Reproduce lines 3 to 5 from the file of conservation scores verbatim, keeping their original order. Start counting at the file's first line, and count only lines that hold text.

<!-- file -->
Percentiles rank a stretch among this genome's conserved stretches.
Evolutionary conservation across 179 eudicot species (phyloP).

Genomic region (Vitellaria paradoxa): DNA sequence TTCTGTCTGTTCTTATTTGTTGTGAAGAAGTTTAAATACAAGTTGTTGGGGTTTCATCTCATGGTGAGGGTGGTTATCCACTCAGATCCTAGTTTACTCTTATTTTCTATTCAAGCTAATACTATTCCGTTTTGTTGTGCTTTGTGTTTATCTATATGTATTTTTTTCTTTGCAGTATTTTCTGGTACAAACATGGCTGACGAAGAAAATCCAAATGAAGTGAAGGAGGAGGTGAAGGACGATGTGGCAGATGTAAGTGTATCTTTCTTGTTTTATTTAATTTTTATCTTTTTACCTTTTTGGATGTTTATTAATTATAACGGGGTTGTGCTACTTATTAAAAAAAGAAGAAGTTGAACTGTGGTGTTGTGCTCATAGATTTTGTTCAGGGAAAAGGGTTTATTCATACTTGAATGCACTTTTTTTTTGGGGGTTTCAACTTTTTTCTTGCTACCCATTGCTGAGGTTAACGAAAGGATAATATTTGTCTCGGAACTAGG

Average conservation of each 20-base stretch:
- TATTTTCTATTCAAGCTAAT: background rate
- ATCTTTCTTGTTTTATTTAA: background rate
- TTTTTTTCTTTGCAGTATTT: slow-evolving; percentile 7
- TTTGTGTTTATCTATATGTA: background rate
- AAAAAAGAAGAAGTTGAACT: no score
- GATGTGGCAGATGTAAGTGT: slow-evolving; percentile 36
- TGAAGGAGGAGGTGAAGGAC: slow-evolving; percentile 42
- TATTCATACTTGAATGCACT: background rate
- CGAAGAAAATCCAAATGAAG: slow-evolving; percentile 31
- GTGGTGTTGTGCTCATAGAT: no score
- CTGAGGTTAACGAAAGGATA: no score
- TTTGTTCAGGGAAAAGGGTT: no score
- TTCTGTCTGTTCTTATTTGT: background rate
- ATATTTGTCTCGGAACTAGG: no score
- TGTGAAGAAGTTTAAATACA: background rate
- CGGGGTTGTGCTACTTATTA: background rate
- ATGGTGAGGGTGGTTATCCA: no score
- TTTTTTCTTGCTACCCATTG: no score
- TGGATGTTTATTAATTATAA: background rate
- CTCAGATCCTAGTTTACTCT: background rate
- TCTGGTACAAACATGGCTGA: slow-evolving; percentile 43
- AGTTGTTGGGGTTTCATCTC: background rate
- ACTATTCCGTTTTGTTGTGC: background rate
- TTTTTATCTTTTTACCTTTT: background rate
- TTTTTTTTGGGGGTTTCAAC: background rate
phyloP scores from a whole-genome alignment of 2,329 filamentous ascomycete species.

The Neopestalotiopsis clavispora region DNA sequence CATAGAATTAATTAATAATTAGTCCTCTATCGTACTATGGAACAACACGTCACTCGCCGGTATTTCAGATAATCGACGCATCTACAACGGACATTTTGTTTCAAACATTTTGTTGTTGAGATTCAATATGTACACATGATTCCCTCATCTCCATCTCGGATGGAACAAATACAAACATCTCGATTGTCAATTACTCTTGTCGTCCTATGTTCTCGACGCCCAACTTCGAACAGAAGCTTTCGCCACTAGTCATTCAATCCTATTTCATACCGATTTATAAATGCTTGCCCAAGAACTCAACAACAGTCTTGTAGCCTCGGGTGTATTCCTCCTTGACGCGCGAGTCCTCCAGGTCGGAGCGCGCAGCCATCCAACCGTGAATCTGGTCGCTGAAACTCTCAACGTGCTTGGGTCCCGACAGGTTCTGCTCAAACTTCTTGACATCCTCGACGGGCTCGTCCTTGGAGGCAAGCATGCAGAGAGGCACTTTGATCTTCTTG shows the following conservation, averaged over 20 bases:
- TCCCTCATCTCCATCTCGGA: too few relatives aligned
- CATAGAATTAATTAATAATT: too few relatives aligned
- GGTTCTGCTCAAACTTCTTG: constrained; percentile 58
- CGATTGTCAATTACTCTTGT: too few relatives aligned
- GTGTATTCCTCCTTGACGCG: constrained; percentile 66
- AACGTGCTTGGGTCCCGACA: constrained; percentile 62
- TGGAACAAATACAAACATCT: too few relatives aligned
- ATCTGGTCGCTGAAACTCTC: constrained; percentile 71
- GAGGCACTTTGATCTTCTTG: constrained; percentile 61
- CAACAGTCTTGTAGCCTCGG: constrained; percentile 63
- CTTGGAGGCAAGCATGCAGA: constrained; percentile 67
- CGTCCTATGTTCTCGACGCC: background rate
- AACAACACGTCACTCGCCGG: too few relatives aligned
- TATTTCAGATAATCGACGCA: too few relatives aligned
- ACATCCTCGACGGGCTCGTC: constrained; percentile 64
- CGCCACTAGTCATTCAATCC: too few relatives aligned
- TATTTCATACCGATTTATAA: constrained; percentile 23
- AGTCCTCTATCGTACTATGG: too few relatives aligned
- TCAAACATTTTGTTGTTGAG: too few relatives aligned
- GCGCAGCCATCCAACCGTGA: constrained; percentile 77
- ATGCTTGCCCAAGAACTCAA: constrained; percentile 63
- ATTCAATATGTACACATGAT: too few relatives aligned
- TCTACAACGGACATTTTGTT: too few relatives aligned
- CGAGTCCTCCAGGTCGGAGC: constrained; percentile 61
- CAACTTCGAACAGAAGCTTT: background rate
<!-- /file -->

Genomic region (Vitellaria paradoxa): DNA sequence TTCTGTCTGTTCTTATTTGTTGTGAAGAAGTTTAAATACAAGTTGTTGGGGTTTCATCTCATGGTGAGGGTGGTTATCCACTCAGATCCTAGTTTACTCTTATTTTCTATTCAAGCTAATACTATTCCGTTTTGTTGTGCTTTGTGTTTATCTATATGTATTTTTTTCTTTGCAGTATTTTCTGGTACAAACATGGCTGACGAAGAAAATCCAAATGAAGTGAAGGAGGAGGTGAAGGACGATGTGGCAGATGTAAGTGTATCTTTCTTGTTTTATTTAATTTTTATCTTTTTACCTTTTTGGATGTTTATTAATTATAACGGGGTTGTGCTACTTATTAAAAAAAGAAGAAGTTGAACTGTGGTGTTGTGCTCATAGATTTTGTTCAGGGAAAAGGGTTTATTCATACTTGAATGCACTTTTTTTTTGGGGGTTTCAACTTTTTTCTTGCTACCCATTGCTGAGGTTAACGAAAGGATAATATTTGTCTCGGAACTAGG

Average conservation of each 20-base stretch:
- TATTTTCTATTCAAGCTAAT: background rate